7 Colourful Cities From Around the World

(Image: Marcin Bialek, cc-sa-3.0)

Many cities use colour to great effect in their architecture, but not many go to such an extent as these! Using all the colours of the rainbow, these seven cities from around the world are a bright and welcoming sight for travellers and residents alike.

Marrakesh, Morocco

(Images: Martin Varsavsky, cc-3.0; Solea20, cc-nc-sa-3.0Michal Osmenda, cc-sa-3.0)

Known as the Ochre, Red or Rose City, Marrakesh is home to many beautiful pieces of architecture, with its walls, alleys and palaces all painted in stunning rustic colours. Based at the bottom of the spectacular Atlas Mountains, Marrakesh’s exotic sights, sounds, and smells have enchanted tourists for decades, with millions flocking to visit every year.

Amer, India

(Images: Saad.Achtar, cc-nc-nd-3.0 & cc-sa-3.0)

Also known as “amber” for its bright, golden buildings, Amer was a city of its own right in ancient Rajasthan before becoming part of the Jaipur Municipal Corporation. The structure which now stands as the Amber Fort was originally a palace built by the great conqueror Raja Man Singh I. Inside, the beautifully painted buildings glow with light: a spectacular sight from every angle.

Izamal, Mexico

(Image: Brian Snelson, cc-3.0)

Nicknamed “The Yellow City”, visitors won’t be able to help noticing the expanse of colour on almost every building! Izamal is located right in the middle of the Yucatan peninsula and is home to an array of beautiful buildings. Almost all of the structures were painted an egg-yolk yellow after Pope Jean Paul II visited the city in 1993, and the impact of this amazing city is undeniable as a result.

Seattle, USA

(Images: leezbtv, cc-3.0; Wonderlane, cc-3.0)

Surrounded by lush, green forests, it’s no surprise how Seattle came to be known as The Emerald City. As well as its acres of parkland and green spaces, Seattle is currently among the leading cities when it comes to action against climate change in the US. By conserving their urban forestry, providing education to schools and workplaces, and committing to sustainable redevelopment, they’ve established themselves as a truly green city in more ways than one.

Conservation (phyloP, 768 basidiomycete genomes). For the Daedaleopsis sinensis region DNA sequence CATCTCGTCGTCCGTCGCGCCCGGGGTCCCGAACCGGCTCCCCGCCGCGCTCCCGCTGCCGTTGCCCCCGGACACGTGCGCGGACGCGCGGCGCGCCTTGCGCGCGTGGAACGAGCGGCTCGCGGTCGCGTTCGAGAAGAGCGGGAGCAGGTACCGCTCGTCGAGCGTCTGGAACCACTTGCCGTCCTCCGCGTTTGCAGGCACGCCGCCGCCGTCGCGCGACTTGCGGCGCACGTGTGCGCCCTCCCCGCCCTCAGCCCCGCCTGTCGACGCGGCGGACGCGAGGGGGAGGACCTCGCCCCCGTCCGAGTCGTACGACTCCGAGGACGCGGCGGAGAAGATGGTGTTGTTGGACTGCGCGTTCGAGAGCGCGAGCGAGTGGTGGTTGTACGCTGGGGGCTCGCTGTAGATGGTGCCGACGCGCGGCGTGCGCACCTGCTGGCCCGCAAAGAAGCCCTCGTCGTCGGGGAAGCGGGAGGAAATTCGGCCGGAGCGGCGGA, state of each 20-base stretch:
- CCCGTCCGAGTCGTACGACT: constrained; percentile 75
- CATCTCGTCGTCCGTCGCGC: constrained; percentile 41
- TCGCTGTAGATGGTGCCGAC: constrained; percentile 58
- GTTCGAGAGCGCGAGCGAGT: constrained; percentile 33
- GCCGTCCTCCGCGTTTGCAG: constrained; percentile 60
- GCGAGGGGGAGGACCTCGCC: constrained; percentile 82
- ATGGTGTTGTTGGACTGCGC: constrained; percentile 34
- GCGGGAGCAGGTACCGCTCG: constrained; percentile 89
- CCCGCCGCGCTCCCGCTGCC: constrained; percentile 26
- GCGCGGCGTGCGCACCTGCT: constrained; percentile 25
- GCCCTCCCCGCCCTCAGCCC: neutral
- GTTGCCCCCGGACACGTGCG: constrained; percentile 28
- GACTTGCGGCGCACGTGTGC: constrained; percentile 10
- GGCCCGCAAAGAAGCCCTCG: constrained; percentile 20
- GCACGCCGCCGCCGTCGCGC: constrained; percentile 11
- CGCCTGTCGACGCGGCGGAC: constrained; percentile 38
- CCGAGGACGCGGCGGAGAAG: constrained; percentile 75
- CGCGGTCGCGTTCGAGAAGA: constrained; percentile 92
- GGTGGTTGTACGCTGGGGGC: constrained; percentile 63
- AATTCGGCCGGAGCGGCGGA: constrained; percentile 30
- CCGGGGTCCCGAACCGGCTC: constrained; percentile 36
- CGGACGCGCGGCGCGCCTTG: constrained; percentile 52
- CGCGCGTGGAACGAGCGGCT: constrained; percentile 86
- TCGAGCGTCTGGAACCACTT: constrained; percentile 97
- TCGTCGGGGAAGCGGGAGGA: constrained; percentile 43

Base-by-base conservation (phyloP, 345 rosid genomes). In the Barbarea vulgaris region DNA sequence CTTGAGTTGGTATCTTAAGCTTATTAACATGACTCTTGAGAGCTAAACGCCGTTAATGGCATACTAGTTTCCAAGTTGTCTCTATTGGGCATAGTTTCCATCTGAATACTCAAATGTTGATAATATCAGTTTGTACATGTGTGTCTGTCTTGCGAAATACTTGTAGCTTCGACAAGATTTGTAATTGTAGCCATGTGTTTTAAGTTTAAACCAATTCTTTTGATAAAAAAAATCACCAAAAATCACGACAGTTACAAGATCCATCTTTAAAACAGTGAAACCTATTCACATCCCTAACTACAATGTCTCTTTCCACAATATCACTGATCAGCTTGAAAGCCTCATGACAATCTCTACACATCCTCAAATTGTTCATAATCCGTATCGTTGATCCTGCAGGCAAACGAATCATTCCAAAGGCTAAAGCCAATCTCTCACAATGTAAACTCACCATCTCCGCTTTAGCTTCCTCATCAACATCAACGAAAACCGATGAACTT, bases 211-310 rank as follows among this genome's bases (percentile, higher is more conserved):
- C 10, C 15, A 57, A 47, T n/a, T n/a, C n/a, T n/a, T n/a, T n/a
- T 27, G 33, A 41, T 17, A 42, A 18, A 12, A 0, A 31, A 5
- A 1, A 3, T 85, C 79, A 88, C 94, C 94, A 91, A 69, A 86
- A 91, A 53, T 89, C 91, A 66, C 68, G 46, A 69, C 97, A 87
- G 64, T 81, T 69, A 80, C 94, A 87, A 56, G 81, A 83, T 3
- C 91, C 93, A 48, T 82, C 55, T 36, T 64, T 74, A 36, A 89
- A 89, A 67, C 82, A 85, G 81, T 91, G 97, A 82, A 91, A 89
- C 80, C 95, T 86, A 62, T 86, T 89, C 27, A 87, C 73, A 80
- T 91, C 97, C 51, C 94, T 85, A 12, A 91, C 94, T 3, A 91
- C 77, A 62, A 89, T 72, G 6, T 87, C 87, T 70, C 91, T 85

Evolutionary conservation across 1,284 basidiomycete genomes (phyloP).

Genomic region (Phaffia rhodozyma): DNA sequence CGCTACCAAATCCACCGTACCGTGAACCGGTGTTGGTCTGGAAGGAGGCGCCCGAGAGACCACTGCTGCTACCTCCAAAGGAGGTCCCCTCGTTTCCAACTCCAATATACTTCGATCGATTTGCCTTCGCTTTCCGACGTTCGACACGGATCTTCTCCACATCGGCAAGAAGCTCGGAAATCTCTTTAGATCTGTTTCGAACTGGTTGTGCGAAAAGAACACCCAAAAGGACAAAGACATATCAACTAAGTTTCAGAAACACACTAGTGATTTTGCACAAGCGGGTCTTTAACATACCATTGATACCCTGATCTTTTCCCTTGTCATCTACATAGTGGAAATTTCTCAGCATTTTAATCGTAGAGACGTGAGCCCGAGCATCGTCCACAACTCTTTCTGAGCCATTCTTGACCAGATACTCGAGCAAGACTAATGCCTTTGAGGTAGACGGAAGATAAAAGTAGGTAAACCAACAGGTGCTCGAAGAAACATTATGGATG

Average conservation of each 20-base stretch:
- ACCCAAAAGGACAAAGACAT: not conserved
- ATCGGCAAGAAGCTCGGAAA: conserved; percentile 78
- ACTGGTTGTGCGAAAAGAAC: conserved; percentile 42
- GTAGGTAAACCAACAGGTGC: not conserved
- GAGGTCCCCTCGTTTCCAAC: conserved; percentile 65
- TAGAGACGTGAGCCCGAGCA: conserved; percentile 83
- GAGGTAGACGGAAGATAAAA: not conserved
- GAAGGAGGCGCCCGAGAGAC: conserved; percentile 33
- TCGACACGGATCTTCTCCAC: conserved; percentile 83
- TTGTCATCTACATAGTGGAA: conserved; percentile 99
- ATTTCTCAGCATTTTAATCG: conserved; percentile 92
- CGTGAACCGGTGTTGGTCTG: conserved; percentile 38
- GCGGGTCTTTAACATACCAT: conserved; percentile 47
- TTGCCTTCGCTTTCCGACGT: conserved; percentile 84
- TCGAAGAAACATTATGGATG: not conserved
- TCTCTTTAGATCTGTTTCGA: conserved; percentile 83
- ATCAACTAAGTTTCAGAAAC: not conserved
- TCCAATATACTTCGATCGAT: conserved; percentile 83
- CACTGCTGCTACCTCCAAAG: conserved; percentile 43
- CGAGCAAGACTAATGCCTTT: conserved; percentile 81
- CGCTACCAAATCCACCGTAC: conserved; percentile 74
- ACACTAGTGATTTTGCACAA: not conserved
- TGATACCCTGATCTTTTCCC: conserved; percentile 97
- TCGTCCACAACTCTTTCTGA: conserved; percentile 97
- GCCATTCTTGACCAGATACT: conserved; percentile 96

Jodhpur, India

(Images: The Dilly Lama, cc-3.0; C+H, cc-sa-3.0)

The second largest city in Rajasthan, Jodhpur is known as the “Blue City” for its array of spectacular blue painted houses which sit around the Mehrangarh Fort. According to ancient regulations, blue was the colour which signified the Bhraman or Priest Class, however non-Brahmins soon followed suit with their own properties. Now, the landscape of Jodhpur is resplendent in indigo: a spectacular sight from the top of the nearby hills.

Jaipur, India

(Images: xiquinhosilva, cc-sa-3.0; Russ Bowling, cc-3.0)

Known as “The Pink City”, the beautiful ancient city of Jaipur is a very famous site for tourists with a whole host of forts and monuments to visit. Rose pink houses with lattice windows line the streets, providing an almost enchanting view, which is especially magical at sunset. Surrounded on all sides by rugged hills and ancient embattled walls, Jaipur’s stunning architecture fully reflects its glorious history.

White City, Tel Aviv, Israel

(Images: Or Hiltch, cc-3.0; Paul-Simpson.org (Flickr, cc-3.0); Avishai Teicher, cc-3.0)

Not technically a city in its own right, Tel Aviv’s White City refers to a collection of Bauhaus buildings designed by German Jewish settlers who immigrated to the city after the rise of the Nazis. The amazing art deco buildings, have now been named a World Cultural Heritage site by UNESCO. Designed in stunning white to reflect the heat, the buildings represent the largest collection of art deco architecture in the world.

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  • http://learningtogetolder.wordpress.com/ Learning To Get Older

    I’d love to visit Amer one day. It looks utterly stunning.

 
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